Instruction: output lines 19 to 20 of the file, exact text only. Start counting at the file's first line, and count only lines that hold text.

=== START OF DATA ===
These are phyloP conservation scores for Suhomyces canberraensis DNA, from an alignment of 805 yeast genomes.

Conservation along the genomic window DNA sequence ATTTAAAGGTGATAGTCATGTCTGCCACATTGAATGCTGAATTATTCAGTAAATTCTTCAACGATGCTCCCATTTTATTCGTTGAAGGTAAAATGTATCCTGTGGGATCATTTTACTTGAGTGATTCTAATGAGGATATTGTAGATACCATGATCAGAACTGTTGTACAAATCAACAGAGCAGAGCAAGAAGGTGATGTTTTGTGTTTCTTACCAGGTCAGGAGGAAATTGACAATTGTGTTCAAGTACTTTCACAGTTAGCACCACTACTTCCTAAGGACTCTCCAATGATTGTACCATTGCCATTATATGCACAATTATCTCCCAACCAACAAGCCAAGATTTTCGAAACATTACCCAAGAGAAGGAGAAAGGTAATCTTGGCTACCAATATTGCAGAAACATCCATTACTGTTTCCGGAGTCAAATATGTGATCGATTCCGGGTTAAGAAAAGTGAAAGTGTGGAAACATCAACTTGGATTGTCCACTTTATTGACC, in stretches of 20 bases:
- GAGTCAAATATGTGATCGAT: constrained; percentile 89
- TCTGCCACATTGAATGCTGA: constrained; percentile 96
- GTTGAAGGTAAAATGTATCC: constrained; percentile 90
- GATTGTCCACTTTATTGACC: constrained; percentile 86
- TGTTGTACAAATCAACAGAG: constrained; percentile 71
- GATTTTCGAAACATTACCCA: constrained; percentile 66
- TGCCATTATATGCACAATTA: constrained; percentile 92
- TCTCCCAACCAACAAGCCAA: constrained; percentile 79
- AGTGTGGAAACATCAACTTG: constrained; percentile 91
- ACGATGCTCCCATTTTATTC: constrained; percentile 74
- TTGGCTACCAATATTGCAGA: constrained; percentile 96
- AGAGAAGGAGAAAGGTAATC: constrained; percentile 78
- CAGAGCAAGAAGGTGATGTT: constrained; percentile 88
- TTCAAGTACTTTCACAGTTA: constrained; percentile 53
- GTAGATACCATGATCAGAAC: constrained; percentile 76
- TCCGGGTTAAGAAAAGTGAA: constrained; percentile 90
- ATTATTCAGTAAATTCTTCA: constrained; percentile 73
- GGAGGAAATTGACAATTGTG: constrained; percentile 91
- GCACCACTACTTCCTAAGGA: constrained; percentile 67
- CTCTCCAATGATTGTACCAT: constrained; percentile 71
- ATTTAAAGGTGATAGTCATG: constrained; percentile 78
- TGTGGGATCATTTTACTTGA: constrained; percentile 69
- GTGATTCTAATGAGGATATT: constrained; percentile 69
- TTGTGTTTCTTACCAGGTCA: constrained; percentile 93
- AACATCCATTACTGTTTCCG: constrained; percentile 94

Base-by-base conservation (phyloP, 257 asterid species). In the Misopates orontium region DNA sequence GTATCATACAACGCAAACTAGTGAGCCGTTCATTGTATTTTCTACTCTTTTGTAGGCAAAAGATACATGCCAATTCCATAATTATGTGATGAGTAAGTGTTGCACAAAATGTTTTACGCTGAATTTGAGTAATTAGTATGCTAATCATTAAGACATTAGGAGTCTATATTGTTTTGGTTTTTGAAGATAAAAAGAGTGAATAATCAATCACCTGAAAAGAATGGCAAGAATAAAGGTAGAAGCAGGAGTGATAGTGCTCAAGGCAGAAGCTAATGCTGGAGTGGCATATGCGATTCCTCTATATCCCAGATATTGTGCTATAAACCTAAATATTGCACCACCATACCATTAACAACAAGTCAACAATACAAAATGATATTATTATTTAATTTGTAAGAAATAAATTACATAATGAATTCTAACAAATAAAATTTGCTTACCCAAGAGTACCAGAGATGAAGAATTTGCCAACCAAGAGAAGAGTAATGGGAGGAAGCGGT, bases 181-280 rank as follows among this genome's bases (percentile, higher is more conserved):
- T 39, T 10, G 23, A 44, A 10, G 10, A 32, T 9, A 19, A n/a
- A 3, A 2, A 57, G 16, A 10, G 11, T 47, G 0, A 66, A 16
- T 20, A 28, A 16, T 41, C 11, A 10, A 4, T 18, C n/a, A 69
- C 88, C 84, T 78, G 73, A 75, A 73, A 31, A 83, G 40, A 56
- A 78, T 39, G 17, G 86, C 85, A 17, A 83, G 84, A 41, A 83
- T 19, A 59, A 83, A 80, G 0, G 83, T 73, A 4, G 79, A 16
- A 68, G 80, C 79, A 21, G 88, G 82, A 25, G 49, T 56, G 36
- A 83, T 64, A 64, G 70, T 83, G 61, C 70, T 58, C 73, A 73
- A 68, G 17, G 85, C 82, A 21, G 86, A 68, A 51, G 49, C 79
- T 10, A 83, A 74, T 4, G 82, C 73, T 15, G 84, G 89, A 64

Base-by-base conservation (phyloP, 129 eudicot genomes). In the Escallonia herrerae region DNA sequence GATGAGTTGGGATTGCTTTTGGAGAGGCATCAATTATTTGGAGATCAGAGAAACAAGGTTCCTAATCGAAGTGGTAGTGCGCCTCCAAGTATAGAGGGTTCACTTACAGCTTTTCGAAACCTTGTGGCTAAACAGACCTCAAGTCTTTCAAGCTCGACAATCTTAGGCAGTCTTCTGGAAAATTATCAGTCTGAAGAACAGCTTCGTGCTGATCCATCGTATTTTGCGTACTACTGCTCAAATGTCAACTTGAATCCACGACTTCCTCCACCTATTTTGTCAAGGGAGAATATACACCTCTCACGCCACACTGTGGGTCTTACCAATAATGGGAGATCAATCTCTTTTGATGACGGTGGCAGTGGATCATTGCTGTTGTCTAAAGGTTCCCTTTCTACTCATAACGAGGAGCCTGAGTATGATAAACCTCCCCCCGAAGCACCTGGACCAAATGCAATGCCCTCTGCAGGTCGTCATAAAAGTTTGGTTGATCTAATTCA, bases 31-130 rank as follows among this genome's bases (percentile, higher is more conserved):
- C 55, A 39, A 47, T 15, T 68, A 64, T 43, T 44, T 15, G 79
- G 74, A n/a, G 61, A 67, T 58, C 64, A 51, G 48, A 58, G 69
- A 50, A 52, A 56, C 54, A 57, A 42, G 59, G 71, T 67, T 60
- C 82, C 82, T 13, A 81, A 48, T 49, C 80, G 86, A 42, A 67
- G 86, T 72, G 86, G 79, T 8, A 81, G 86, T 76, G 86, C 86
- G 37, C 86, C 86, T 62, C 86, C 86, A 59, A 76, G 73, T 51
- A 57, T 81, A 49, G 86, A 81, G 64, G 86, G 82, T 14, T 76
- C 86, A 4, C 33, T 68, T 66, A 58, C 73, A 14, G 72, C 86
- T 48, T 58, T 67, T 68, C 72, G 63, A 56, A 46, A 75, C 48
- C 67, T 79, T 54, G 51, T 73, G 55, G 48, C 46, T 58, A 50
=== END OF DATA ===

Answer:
- ATTATTCAGTAAATTCTTCA: constrained; percentile 73
- GGAGGAAATTGACAATTGTG: constrained; percentile 91